How Do Mpls. Business Taxes Compare On An Int’l Stage?

How Do Mpls. Business Taxes Compare On An Int’l Stage?

While the Twin Cities’ corporate tax structure is lower than those in many major cities throughout the world, it’s higher than those in major metros in places like Canada, Mexico, and the Netherlands.

A recent study ranked Minneapolis as the 17th most tax-friendly major city for businesses throughout 10 of the most-developed countries in the world.

The report, conducted by international audit, tax, and advisory firm KPMG, compared the total tax burden that companies in 51 of the largest international cities face—including corporate income taxes, capital taxes, sales taxes, property taxes, miscellaneous local business taxes, and statutory labor costs.

KPMG compared cities in countries that it said would be of most interest to companies seeking to locate international business operations. It then ranked the largest cities in each country.

KPMG created a “total tax index,” which represents the total taxes paid by corporations in a particular location and industry, expressed as a percentage of total taxes paid by similar corporations in the U.S. “baseline” cities (New York City, Los Angeles, Chicago, and Dallas-Fort Worth). Thus the United States has a total tax index of 100, which represents the benchmark against which the other countries and cities were scored.

Canada received the lowest index score overall (53.6), which meant that total tax costs in Canada are 46.4 percent lower than in the United States’ largest cities. Following Canada was the U.K. (66.6), Mexico (70.2), and the Netherlands (74.5). The five countries measured that have higher total tax costs than the United States were Australia (112.9), Germany (116.3), Japan (118.6), Italy (135.8), and France (163.3).

Only one U.S. city was among the top 10 lowest tax index scores among major cities: Cincinnati, which ranked seventh. The three lowest were all from Canada: Toronto (51.6), Vancouver (54.5), and Montreal (55.6). Following those were Manchester in the U.K., Monterrey and Mexico City in Mexico, Eindhoven and Twente Region in the Netherlands, and then London, which ranked 10th.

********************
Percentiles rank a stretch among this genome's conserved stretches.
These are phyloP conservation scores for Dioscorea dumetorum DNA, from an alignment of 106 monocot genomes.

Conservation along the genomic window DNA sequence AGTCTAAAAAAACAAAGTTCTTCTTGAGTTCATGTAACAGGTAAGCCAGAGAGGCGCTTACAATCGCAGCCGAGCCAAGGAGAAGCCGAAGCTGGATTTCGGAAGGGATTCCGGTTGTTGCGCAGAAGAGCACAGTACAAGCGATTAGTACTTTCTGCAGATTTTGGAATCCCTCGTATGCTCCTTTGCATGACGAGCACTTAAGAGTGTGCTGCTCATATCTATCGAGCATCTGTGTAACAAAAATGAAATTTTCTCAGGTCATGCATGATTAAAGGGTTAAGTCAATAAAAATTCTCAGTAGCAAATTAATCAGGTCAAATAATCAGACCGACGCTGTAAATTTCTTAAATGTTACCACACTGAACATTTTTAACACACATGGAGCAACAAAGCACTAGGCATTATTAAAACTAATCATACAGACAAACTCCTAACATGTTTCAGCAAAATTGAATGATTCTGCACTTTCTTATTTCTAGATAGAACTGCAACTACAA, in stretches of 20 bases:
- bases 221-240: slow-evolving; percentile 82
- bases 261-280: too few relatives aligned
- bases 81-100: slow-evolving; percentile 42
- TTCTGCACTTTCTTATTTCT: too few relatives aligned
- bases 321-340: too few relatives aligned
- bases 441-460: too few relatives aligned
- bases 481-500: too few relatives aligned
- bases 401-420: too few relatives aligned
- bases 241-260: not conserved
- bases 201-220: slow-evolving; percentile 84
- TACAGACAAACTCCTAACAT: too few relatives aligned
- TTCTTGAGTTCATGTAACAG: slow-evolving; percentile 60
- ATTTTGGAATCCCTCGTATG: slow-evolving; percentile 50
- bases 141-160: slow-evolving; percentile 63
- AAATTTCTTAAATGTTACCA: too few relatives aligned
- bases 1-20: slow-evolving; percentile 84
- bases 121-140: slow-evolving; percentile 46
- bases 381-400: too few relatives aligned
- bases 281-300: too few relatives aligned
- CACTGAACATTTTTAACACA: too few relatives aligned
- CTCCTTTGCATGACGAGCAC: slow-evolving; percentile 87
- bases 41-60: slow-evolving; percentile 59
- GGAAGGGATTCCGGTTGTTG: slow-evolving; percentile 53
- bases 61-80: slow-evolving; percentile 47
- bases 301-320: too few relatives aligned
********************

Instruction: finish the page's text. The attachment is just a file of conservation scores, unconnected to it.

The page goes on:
In addition to Cincinnati, the other U.S. cities with a lower tax index than Minneapolis included Cleveland, Atlanta, Baltimore, Pittsburgh, Philadelphia, and Charlotte, respectively. Minneapolis received a score of 88.1, which means its total business tax burden is 11.9 percent lower than the U.S. “baseline” cities.

The three U.S. cities included in the study with the heaviest business tax burden were New York City, San Francisco, and Kansas City, respectively. The two international cities with the heaviest burden were both in France: Marseille and Paris.

KPMG’s report also highlighted which cities offer the lowest tax burdens for businesses based on industry sectors, including digital services, research and development (R&D), corporate services, and manufacturing.

Minneapolis has the second-most favorable tax structure for R&D companies in the country with a score of 83.6, behind only Atlanta. However, when taking into account the major international cities, Minneapolis ranked ninth. Montreal was first in R&D with an index score of just 21.8.

A separate study, released by the U.S. Conference of Mayors, recently projected the average annual economic growth rates of U.S. cities between 2013 and 2020.

The Twin Cities failed to make the top 10 largest metro areas with the highest projected GDP growth. The 10 highest were all in cities in the south and west regions of the country. The Austin, Texas area topped the list with a change of 4.4 percent; the Twin Cities change was 3.5 percent.